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Q: Is crime effective, and does the way we define crime have any links to the measurement of crime
A: Every criminological theory contains a set of assumptions (about human nature, social structure, and the principles of causation, to name a few), a description of the phenomena to be explained (facts a theory must fit), and an explanation, [ or prediction, of that phenomenon. The assumptions are also called meta-theoretical issues, and deal with debates like those over free will v. determinism
or consensus v. conflict. The description is a statistical profile, figure, diagram, or table of numbers representing the patterns, trends, and correlates of the type of crime taken as an exemplar (most appropriate example) of all crime. The explanation is a set of variables (things that can be tweaked or changed) arranged in some kind of causal order so that they have statistical and meaningful significance. Criminological theories are primarily concerned with etiology (the study of causes or reasons for crime), but occasionally have important things to say about actors in the criminal justice system, such as police, attorneys, correctional personnel, and victims. There are basically thirteen (13) identifiable types of criminological theory, only three (3) of which are considered "mainstream" or conventional criminology (strain, learning, control). Read More: ]
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User: what are three major types of crimes

User: How is crime measured

User: Is crime effective, and does the way we define crime have any links to the measurement of crime

Weegy: Every criminological theory contains a set of assumptions (about human nature, social structure, and the principles of causation, to name a few), a description of the phenomena to be explained (facts a theory must fit), and an explanation, [ or prediction, of that phenomenon. The assumptions are also called meta-theoretical issues, and deal with debates like those over free will v. determinism or consensus v. conflict. The description is a statistical profile, figure, diagram, or table of numbers representing the patterns, trends, and correlates of the type of crime taken as an exemplar (most appropriate example) of all crime. The explanation is a set of variables (things that can be tweaked or changed) arranged in some kind of causal order so that they have statistical and meaningful significance. Criminological theories are primarily concerned with etiology (the study of causes or reasons for crime), but occasionally have important things to say about actors in the criminal justice system, such as police, attorneys, correctional personnel, and victims. There are basically thirteen (13) identifiable types of criminological theory, only three (3) of which are considered "mainstream" or conventional criminology (strain, learning, control). Read More: ]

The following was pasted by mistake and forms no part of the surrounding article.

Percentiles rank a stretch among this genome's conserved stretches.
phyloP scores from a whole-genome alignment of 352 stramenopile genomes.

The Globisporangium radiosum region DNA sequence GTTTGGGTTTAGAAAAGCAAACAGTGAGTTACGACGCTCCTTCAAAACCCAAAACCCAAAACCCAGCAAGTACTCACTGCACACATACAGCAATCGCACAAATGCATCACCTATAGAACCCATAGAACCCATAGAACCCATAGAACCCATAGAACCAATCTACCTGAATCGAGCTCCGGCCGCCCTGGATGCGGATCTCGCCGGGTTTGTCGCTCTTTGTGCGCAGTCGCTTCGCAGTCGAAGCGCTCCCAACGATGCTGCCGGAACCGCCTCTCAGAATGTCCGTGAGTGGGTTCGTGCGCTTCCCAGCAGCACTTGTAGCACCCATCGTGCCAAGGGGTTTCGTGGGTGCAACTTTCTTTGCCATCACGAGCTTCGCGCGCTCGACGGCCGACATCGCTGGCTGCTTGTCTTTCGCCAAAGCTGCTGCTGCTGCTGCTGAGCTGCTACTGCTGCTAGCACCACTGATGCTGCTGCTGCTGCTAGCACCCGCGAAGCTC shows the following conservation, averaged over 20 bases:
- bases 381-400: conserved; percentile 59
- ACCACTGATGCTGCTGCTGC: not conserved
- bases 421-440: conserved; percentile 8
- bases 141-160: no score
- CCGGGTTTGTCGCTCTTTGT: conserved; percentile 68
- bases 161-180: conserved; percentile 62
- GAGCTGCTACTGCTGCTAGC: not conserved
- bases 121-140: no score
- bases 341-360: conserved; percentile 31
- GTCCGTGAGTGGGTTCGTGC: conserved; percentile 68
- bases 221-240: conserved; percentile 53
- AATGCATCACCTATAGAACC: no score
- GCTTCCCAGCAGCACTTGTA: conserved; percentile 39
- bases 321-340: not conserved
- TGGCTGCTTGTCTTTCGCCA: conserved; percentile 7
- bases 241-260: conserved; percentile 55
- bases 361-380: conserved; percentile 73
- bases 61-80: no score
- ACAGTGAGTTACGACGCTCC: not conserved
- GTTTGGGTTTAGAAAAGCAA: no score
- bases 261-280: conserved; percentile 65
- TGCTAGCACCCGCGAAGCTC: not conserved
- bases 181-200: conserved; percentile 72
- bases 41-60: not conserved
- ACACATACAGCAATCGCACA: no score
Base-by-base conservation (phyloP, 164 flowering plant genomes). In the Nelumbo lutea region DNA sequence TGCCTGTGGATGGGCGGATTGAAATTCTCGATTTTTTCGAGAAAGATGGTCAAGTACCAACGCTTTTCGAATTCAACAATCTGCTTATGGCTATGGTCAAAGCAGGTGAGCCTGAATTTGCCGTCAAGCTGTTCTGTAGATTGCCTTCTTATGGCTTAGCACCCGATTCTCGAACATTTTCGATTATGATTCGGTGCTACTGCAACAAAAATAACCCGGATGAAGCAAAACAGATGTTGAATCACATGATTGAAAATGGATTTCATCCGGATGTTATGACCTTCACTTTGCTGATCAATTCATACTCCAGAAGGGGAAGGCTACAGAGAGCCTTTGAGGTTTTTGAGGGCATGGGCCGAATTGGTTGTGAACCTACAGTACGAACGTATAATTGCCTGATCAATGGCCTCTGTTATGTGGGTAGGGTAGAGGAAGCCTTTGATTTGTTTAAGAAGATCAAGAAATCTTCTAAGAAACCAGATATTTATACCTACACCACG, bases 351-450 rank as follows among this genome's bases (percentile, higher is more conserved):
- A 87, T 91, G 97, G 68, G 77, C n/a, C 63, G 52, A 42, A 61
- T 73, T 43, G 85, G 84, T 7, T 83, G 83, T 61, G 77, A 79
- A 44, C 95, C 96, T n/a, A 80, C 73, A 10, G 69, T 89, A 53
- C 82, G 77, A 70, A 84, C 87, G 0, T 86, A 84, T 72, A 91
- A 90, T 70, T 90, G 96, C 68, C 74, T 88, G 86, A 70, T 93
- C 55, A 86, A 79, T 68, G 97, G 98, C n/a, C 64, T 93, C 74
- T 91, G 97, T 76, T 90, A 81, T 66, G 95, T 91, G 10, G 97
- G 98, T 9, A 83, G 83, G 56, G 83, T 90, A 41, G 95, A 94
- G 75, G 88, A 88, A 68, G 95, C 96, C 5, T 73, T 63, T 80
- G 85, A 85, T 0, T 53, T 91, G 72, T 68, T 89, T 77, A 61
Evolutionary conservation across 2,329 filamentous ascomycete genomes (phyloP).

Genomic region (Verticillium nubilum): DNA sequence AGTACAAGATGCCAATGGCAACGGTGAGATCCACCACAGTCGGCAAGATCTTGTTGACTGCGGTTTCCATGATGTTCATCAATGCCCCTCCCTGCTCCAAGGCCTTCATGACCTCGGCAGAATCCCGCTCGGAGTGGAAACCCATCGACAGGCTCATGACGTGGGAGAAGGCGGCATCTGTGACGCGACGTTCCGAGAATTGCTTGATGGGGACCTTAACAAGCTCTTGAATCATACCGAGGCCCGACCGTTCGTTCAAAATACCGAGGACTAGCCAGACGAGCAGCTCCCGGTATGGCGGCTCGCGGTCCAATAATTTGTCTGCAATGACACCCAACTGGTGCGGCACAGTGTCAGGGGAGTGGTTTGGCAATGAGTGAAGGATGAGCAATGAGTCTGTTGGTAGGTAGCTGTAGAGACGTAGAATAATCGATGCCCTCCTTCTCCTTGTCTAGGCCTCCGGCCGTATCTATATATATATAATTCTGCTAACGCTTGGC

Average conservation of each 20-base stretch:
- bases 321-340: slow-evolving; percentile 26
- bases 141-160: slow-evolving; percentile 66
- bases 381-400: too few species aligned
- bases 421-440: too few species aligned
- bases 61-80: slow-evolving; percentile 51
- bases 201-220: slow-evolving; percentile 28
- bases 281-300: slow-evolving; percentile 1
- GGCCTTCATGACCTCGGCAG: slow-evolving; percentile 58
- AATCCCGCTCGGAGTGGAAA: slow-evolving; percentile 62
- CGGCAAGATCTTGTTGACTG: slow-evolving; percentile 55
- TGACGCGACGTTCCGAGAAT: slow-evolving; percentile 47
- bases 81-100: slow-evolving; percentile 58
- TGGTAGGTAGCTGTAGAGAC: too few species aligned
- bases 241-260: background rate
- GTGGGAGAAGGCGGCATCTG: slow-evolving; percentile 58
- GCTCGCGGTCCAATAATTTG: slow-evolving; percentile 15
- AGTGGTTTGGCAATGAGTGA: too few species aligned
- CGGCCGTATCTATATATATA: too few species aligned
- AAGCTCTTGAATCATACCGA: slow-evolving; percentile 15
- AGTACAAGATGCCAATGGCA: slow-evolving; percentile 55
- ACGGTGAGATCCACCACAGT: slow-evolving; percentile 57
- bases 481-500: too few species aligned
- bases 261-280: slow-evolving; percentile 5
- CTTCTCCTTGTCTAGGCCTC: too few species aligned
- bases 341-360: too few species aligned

Expert answered|sipichapie|Points 1371|

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Asked 10/23/2011 5:40:06 PM
Updated 10/23/2011 9:11:12 PM
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The three main types of crime are: 1. Crime against the person. 2. Crime against property. 3. Crime against authority. •There are two main ways that street crime is measured in the U.S. The first is with the Uniform Crime Report (UCR). This is computed by adding together the major crimes that are reported to the police who in turn report to the F.B.I. who in turn publish the findings. •The other measure of crime comes from the National Crime Victimization Survey (NCVS). About 20 years ago it became clear that only a proportion of crimes are actually reported to the police and that if we wanted a more accurate count, we would have to conduct scientific surveys of the population and ask people if they had been victims of crime. This is what the NCVS does.
Added 10/23/2011 9:11:05 PM
0
The three main types of crime are: 1. Crime against the person. 2. Crime against property. 3. Crime against authority. •There are two main ways that street crime is measured in the U.S. The first is with the Uniform Crime Report (UCR). This is computed by adding together the major crimes that are reported to the police who in turn report to the F.B.I. who in turn publish the findings. •The other measure of crime comes from the National Crime Victimization Survey (NCVS). About 20 years ago it became clear that only a proportion of crimes are actually reported to the police and that if we wanted a more accurate count, we would have to conduct scientific surveys of the population and ask people if they had been victims of crime. This is what the NCVS does.
Added 10/23/2011 9:11:05 PM
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